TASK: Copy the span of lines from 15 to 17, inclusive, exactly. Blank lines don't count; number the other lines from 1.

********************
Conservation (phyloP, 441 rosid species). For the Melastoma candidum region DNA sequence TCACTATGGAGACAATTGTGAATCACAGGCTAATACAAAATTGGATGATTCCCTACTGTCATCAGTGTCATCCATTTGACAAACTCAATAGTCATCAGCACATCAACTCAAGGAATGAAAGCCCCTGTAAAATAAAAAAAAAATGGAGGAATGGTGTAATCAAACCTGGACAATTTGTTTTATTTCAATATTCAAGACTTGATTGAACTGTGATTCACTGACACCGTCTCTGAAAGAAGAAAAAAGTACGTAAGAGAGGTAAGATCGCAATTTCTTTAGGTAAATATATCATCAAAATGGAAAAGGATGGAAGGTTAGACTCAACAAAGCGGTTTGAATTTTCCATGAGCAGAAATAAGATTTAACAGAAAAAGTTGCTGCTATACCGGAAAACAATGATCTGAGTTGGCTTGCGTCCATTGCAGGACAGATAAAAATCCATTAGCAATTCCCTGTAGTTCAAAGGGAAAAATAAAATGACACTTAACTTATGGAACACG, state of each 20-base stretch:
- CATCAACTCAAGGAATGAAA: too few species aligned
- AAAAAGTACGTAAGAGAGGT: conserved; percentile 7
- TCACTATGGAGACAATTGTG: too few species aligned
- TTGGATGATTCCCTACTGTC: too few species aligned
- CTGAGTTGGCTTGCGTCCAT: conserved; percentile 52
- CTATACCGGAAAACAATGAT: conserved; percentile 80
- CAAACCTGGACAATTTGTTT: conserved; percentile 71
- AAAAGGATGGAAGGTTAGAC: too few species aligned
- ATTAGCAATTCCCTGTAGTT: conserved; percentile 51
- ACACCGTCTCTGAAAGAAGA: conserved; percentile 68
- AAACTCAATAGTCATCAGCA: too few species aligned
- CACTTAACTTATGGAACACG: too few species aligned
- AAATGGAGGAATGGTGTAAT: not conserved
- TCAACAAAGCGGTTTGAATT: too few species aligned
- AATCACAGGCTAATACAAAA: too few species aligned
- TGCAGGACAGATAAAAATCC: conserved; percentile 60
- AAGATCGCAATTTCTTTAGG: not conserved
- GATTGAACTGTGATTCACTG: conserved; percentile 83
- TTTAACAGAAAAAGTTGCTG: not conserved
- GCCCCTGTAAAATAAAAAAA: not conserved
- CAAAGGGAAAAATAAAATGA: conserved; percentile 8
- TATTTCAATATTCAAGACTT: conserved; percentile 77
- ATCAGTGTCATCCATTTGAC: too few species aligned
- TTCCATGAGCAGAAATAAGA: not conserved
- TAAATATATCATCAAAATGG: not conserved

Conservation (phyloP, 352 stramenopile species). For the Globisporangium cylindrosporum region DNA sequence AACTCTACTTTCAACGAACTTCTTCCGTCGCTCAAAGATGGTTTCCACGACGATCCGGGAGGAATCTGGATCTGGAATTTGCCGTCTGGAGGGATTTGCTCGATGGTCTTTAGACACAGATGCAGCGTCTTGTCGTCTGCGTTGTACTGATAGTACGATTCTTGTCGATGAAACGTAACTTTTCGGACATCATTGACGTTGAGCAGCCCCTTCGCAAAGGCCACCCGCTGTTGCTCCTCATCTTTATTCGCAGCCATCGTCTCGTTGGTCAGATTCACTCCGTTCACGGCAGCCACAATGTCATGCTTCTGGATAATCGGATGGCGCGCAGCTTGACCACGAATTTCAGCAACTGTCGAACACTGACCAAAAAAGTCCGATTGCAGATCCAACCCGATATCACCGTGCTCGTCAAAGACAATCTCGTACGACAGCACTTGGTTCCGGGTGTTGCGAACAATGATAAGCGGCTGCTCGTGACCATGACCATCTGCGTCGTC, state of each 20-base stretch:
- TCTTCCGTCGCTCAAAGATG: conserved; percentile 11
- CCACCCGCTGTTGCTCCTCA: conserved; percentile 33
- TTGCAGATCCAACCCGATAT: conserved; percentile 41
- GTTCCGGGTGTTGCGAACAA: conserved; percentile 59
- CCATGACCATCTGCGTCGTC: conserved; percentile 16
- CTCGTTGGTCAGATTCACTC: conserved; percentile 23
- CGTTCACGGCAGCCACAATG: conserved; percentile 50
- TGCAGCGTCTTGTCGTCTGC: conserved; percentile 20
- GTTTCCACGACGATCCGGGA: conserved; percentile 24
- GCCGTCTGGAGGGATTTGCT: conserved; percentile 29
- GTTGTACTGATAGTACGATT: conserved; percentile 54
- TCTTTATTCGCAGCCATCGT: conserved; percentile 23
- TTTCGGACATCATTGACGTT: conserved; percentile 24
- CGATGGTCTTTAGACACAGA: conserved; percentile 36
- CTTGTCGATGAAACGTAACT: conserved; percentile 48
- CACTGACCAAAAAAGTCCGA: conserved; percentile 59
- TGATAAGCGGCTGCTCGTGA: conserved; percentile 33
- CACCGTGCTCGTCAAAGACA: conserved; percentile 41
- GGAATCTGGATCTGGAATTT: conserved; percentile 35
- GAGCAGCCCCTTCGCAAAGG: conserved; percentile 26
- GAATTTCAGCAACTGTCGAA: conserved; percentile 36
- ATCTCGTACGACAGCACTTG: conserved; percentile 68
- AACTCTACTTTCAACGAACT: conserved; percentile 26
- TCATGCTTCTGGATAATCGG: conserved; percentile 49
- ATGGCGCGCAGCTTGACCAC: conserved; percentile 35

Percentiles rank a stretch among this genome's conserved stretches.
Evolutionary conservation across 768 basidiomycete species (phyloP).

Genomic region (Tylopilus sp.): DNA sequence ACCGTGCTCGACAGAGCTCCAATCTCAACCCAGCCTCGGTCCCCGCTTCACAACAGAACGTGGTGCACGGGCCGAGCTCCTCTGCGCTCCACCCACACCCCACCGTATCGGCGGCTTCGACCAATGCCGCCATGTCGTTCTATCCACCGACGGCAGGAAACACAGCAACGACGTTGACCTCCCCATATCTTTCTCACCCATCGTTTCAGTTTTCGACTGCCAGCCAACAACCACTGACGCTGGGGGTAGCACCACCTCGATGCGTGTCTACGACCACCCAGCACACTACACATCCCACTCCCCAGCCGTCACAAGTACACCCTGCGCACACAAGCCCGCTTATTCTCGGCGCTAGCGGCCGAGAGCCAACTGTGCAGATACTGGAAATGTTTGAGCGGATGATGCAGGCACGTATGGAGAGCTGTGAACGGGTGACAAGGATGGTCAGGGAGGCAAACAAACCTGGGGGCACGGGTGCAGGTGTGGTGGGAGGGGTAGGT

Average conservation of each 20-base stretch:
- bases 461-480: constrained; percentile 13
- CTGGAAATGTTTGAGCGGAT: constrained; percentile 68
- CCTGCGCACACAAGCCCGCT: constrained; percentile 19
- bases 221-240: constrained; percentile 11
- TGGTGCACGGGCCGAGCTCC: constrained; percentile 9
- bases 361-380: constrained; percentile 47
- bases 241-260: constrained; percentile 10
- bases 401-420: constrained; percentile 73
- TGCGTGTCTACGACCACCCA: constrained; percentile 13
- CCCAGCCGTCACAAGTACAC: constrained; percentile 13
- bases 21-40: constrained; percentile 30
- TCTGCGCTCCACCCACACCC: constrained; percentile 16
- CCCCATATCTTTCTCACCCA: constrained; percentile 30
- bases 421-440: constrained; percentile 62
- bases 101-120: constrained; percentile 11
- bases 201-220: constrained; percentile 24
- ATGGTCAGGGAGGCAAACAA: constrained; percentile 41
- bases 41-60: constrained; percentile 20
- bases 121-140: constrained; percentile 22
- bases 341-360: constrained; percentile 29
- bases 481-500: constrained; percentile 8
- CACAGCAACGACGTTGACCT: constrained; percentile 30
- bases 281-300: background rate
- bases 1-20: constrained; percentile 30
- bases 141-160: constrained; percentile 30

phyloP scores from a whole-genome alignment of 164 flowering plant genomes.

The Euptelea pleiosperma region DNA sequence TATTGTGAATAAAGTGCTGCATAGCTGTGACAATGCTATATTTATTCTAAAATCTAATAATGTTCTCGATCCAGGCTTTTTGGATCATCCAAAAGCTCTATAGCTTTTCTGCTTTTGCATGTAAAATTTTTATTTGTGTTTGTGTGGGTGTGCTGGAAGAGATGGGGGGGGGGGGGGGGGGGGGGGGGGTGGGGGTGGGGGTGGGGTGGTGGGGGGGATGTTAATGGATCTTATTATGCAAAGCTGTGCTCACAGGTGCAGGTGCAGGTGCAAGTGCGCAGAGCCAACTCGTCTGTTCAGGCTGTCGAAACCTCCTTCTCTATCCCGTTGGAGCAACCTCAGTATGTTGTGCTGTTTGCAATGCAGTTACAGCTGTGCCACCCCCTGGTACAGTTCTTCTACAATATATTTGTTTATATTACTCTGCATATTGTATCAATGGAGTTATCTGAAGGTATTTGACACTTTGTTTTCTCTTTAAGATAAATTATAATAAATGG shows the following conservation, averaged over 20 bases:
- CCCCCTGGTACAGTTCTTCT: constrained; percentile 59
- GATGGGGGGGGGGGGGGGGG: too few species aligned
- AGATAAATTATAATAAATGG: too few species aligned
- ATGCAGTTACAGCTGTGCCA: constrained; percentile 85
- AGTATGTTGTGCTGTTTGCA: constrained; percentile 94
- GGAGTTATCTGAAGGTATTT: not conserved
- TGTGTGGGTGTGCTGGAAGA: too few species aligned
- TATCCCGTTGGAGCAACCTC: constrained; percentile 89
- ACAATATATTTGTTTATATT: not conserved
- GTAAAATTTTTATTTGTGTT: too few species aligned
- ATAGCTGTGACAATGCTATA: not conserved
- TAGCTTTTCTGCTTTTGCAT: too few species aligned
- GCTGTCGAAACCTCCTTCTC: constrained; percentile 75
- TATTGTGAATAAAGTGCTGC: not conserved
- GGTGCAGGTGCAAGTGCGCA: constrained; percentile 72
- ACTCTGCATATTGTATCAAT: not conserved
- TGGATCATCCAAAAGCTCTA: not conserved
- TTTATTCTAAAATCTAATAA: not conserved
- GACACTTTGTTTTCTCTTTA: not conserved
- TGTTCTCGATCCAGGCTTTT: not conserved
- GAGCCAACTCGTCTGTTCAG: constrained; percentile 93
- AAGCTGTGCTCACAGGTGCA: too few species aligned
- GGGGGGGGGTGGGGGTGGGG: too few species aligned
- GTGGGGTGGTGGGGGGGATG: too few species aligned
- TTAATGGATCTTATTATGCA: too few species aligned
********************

- TCAACAAAGCGGTTTGAATT: too few species aligned
- AATCACAGGCTAATACAAAA: too few species aligned
- TGCAGGACAGATAAAAATCC: conserved; percentile 60